Alternative capital and re/insurers’ can be best friends: Mike McGavick

by Artemis on September 30, 2015

As the re/insurance industry looks for ways to navigate a testing market, innovation into emerging, underinsured risks can be a key avenue for growth, but to cover the exposures really threatening the industry alternative reinsurance capital is essential, says Mike McGavick.

Addressing an audience at the PwC hosted breakfast briefing event during the 2015 Monte Carlo Rendez-vous, XL Catlin Chief Executive Officer (CEO), Mike McGavick, reinforced views on the influx and permanence of third-party reinsurance capital and the opportunity this presents to the global re/insurance sector.

A couple of years ago, explained McGavick, the market started to realize that the presence of alternative reinsurance capital had transformed from an interesting element to an extremely important market force.

As the providers of and managers of this third-party capital combined with the ever-present flow of traditional reinsurance capacity, a supply/demand imbalance took shape in the global reinsurance sector, pressuring pricing and seeing many players search elsewhere for more profitable and less competitive business lines, or embark on merger and acquisition (M&A) activity.

When the volume of this new reinsurance capital really started to gain critical mass McGavick highlighted that, and perhaps rightly so, there was a fair amount of trepidation about its impacts and exactly what might happen next.

And despite its persistent presence in the sector continuing to add to stress on rates and exacerbate a challenging operating environment for property catastrophe focused firms and increasingly other business lines also, like casualty, McGavick argues that “this is all good.”

The XL Catlin CEO isn’t referring to the numerous challenges in part driven by the entry of institutional investors and their capital, but instead noting the vast challenges and opportunities emerging, underserved and underinsured global risks provide the risk transfer landscape.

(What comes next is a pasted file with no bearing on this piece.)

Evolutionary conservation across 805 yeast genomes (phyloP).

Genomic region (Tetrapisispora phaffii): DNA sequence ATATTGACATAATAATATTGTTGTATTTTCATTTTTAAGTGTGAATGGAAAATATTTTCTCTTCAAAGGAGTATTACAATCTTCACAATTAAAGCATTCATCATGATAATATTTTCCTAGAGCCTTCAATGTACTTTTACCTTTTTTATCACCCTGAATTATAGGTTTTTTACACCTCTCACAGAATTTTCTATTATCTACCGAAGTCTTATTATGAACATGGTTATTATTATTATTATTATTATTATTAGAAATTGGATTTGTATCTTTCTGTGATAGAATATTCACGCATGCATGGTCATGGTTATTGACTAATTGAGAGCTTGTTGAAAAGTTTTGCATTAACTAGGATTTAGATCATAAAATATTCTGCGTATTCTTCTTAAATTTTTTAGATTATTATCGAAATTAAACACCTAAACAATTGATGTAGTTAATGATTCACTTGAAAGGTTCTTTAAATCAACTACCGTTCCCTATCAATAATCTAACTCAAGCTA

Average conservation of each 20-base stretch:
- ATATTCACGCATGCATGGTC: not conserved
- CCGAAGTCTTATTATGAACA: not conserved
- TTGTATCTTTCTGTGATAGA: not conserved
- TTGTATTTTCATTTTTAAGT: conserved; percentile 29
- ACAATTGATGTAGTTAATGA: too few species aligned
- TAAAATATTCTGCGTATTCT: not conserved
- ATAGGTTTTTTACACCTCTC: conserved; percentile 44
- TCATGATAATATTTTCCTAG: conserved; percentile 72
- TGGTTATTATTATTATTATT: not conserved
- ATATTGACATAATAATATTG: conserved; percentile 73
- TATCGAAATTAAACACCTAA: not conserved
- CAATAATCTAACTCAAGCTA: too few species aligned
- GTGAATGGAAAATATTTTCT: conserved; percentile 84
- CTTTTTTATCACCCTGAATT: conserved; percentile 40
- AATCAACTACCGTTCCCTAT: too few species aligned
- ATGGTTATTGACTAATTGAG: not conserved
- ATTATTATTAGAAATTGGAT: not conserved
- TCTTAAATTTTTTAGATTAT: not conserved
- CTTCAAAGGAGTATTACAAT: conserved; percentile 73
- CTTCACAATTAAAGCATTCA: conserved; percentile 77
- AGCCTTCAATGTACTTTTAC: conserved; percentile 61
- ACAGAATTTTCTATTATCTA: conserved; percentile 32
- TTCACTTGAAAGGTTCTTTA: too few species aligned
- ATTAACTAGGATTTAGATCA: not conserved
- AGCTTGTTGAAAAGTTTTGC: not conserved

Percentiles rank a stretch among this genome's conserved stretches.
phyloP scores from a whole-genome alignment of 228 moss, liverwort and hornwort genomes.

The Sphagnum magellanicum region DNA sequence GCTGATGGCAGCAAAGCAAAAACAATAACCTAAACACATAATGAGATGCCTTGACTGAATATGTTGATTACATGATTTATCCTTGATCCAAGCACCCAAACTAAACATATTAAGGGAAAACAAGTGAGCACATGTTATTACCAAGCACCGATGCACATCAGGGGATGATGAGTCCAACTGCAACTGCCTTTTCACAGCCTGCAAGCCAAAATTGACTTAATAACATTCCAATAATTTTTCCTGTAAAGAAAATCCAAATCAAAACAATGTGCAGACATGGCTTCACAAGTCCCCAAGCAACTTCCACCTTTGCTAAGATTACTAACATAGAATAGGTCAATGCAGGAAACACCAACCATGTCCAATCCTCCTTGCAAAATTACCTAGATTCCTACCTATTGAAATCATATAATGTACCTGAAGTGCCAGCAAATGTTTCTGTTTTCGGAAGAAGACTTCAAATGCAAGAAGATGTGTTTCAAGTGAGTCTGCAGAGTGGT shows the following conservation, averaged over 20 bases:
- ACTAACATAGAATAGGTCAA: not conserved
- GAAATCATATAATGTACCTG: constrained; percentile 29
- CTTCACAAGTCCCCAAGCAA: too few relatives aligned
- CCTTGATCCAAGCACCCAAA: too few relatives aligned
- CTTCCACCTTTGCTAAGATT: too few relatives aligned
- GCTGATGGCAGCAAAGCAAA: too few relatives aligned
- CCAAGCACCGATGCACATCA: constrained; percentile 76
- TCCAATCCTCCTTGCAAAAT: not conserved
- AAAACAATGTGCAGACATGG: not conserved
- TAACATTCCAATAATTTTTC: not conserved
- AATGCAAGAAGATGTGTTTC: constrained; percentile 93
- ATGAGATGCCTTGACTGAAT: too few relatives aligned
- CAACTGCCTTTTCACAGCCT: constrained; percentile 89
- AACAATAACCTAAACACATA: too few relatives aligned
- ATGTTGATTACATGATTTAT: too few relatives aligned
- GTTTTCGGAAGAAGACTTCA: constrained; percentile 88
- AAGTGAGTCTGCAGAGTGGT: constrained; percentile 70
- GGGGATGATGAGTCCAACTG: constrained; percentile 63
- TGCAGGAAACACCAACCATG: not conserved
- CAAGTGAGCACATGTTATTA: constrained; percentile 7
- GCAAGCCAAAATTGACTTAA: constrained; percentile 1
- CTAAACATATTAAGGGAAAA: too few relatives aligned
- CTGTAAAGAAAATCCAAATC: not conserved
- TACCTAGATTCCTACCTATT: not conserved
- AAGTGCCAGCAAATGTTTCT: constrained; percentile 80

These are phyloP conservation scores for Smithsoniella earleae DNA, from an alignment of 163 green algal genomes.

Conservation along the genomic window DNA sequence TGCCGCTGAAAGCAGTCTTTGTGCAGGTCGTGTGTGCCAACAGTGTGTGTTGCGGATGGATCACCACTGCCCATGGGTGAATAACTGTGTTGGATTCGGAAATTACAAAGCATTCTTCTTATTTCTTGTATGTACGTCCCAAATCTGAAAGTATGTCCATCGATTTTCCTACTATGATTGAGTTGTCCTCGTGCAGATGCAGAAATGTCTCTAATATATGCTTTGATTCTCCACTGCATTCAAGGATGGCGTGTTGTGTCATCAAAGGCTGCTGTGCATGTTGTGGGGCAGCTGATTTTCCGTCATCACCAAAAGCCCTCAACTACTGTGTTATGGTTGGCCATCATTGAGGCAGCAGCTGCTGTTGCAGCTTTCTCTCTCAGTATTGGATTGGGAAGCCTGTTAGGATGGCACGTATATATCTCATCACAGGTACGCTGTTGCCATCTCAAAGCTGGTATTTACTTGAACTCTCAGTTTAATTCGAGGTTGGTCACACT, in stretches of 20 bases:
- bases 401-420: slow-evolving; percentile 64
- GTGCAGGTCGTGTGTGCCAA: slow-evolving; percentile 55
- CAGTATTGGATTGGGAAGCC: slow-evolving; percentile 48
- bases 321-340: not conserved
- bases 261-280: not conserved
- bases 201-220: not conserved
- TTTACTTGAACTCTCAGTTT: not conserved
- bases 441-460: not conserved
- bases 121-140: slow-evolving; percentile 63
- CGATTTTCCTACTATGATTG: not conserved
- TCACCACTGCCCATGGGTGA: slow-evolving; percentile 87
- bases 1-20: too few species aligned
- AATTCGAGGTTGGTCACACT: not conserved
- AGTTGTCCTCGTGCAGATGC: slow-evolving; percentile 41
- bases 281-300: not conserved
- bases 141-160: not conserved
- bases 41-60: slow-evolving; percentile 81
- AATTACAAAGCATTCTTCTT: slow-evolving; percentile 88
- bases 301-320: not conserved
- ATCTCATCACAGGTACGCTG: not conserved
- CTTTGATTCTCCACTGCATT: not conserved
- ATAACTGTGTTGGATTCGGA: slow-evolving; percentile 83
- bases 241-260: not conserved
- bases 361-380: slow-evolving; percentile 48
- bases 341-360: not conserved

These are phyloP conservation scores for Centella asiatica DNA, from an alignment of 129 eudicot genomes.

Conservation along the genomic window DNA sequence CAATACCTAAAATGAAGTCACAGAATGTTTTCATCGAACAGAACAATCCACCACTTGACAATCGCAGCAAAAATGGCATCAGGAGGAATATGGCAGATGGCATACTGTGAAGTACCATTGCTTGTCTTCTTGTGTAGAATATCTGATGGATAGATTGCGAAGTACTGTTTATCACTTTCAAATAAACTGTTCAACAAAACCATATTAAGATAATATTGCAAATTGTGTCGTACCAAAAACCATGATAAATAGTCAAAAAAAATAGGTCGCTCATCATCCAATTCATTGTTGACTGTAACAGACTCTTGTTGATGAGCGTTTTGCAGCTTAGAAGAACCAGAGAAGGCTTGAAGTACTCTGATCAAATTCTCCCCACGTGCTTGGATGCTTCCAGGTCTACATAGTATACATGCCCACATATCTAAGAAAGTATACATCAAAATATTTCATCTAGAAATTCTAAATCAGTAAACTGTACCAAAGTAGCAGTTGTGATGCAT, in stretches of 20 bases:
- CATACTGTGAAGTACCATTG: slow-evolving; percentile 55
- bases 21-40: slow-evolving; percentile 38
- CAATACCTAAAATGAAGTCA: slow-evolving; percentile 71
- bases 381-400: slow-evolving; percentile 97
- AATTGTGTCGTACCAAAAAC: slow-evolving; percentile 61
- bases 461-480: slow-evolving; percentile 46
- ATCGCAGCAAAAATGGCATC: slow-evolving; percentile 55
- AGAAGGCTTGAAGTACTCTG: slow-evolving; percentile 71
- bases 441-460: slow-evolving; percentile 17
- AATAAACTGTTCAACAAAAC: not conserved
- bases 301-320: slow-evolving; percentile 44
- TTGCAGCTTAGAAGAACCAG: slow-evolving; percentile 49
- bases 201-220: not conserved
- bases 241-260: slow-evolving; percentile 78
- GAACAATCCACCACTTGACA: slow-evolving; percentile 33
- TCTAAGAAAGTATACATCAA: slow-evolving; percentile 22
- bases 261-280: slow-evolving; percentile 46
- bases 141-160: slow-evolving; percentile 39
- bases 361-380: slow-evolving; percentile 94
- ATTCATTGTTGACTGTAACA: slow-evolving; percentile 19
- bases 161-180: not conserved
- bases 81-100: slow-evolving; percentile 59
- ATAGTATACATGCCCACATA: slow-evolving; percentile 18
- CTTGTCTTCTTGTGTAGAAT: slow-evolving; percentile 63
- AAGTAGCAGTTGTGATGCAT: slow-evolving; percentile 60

“I would always rather be in an industry that is attracting capital rather than losing its attractiveness to capital. The question is how do we apply that, does it stay and apply to a few well-known and understood business lines and rob them of all profit, or do we find ways to apply that capital to the overwhelming challenges,” said McGavick.

To date the flood of third-party reinsurance and ILS capital has largely focused on easier to model, well understood risks, a reason for the heightened competition and cheaper reinsurance coverage for many property catastrophe lines, a notion discussed here on Artemis previously.

The challenge then, advises McGavick, and what will really make the traditional reinsurance and primary insurance players start to appreciate the expanding presence of ILS and third-party capital in the sector, is to find ways of matching the excess capital with emerging, underinsured exposures around the globe, which are plentiful.

“With alternative capital we can see how they can be brought together, the reality is if we think about the level of underinsurance, while we may feel there is too much capital in the industry right now, given the pricing effect that we’re having. The reality is there isn’t enough capital to really solve the problems at hand,” stressed McGavick.

The very real and growing threat of cyber attacks, terrorism events, and numerous regions of the planet where insurance and reinsurance penetration levels are so low that major economic and social set-backs occur each time disaster strikes, are the kind of exposures and ensuing opportunities McGavick is referring to.

Furthermore, it’s not just the emerging risks and areas of the world where underinsurance is apparent, highlighted by the fact that when hurricane Sandy hit the most insured square mile on the planet, the volume of insured losses made up just 50% of the overall loss, “a stunningly low number for the most insured square mile on the planet,” said McGavick.

So the opportunities for the insurance, reinsurance, insurance-linked securities (ILS) participants and wider risk transfer world aren’t restricted to just emerging markets and risks, they are everywhere, says McGavick.

“This call to make a difference, whether it’s in emerging markets, like cyber, or whether it’s an existing risk that we still haven’t managed to get our arms around like flood, is an unbelievable opportunity.”

“We are going to have to bend those underwriting lines, that data we have, to the challenge of underinsurance and then the alternative capital will be the best friend that we ever have,” said McGavick.

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